"Sure, Big Data Is Great. But So Is Intuition"

An NYT article is skeptical of inflated claims for Big Data:

The quest to draw useful insights from business measurements is nothing new. Big Data is a descendant of Frederick Winslow Taylor’s “scientific management” of more than a century ago. Taylor’s instrument of measurement was the stopwatch, timing and monitoring a worker’s every movement. Taylor and his acolytes used these time-and-motion studies to redesign work for maximum efficiency. The excesses of this approach would become satirical grist for Charlie Chaplin’s “Modern Times.” The enthusiasm for quantitative methods has waxed and waned ever since.

Big Data proponents point to the Internet for examples of triumphant data businesses, notably Google. But many of the Big Data techniques of math modeling, predictive algorithms and artificial intelligence software were first widely applied on Wall Street.

At the M.I.T. conference, a panel was asked to cite examples of big failures in Big Data. No one could really think of any. Soon after, though, Roberto Rigobon could barely contain himself as he took to the stage. Mr. Rigobon, a professor at M.I.T.’s Sloan School of Management, said that the financial crisis certainly humbled the data hounds. “Hedge funds failed all over the world,” he said.

The problem is that a math model, like a metaphor, is a simplification. This type of modeling came out of the sciences, where the behavior of particles in a fluid, for example, is predictable according to the laws of physics.

In so many Big Data applications, a math model attaches a crisp number to human behavior, interests and preferences. The peril of that approach, as in finance, was the subject of a recent book by Emanuel Derman, a former quant at Goldman Sachs and now a professor at Columbia University. Its title is “Models. Behaving. Badly.”

It really is a matter of proper scope, and consciousness of limits. Big Data is wonderful for finding the Higgs Boson among billions of particle paths, or tracking potential credit card fraud. It is not so good at many other tasks where the data is absent or incomplete or misleading. In those cases, it is little different from ancient farmers looking at the sky and seeing mythical animal patterns.

The Importance of Stocks and Depreciaton


We're looking at Double Entry: How the Merchants of Venice Created Modern Finance by Jane Gleeson-White, starting here. Book-keeping evolved into accounting as outside investors needed assurance that dividends were paid out of actual income, not capital.

Railways and factories also wore out, however, which led to another important concept: capital stock and depreciation.

The advent of the corporation raised several other key accounting issues; for example, how to calculate the declining values—due to wear and tear—of large investments in machinery, rails, rolling stock (or railway vehicles), and so on. This problem gave rise to the concept of depreciation.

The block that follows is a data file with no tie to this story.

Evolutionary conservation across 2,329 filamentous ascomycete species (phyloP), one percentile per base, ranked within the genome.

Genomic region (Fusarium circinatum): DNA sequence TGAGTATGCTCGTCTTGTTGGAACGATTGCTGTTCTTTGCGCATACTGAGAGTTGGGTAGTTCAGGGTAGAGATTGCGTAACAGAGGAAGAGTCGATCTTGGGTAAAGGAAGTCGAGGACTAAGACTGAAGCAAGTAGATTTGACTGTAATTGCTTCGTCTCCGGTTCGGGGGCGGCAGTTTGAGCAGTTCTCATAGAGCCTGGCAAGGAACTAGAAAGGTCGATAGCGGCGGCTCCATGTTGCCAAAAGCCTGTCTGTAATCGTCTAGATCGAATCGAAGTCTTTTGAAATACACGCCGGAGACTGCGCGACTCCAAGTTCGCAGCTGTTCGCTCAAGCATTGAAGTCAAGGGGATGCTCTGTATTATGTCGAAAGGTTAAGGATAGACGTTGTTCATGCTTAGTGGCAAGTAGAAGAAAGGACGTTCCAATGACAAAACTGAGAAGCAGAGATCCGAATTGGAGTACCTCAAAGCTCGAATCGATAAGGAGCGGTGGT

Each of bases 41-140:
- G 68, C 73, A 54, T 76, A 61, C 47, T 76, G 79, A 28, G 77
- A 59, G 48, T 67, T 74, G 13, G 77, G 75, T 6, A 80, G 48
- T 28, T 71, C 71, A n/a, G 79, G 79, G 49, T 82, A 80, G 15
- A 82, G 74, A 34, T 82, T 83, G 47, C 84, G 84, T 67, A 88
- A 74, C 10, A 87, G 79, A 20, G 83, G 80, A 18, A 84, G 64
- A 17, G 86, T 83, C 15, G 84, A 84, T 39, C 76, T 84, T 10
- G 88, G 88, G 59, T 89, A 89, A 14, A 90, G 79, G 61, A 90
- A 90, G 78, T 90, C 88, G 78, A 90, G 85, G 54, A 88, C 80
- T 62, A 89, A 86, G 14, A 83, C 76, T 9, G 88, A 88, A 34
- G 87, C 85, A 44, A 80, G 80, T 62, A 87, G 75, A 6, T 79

It took a long time for accountants to come to terms with depreciation and properly accounting for assets. And this is still a problem, she says, when it comes to the environment since many assets are free.

This is because until recently economists have assumed that natural resources are so plentiful that any loss of them is insignificant, not worth counting. They assumed that natural resources like water, soil, forests and air were free gifts of nature.

But just as the nineteenth-century railway entrepreneurs had to learn that human-made capital—rails and machinery—wears out and must be depreciated, so some economists are beginning to understand that nature’s capital is also subject to wear and tear and depletion. Cambridge University’s Professor Sir Partha Dasgupta is one economist who is critical of the GNP and its use to judge the progress or otherwise of nations. He argues, ‘as so many economists have already done, that GNP’s main weakness lies in the fact that it is insensitive to the depreciation of capital assets’. And from an environmental point of view, this is critical.

The Modern Economy is about Stocks

This is no doubt true. But she perhaps over-emphasises environmental gaps to the exclusion of other social assets like trust or quality of life.

The larger point is we are often too focused on flows rather than stocks, including the depreciation of assets (stocks meaning an amount, like a stock of wheat, rather than an equity share like the stock exchange.) This is a basic economic distinction we often forget. As Dasgupta says, we need to be sensitive to the depreciation of capital assets.

We are much better at being conscious of flows of income rather than the valuable stock of assets which produces that income. Yet many of the great economic challenges of our era have more to do with stocks than flows of income. Many or our capital assets, such as the knowledge required to build an Intel processor or the song "Hey Jude" do not depreciate in the traditional way. They may have to be re-learned or passed on, but they do not wear out.

So what happens when the stock of our valuable assets, properly defined, gets disproportionately much larger than money income flows? In many ways, our prime objective should be to increase the stock of assets. Income and distribution are secondary factors , especially of many of the benefits flowing from those assets are free. Some of our political thought gripes towards this, especially those who think capitalism should be left unfettered to create wealth which government can then redistribute. But that often confuses income with value.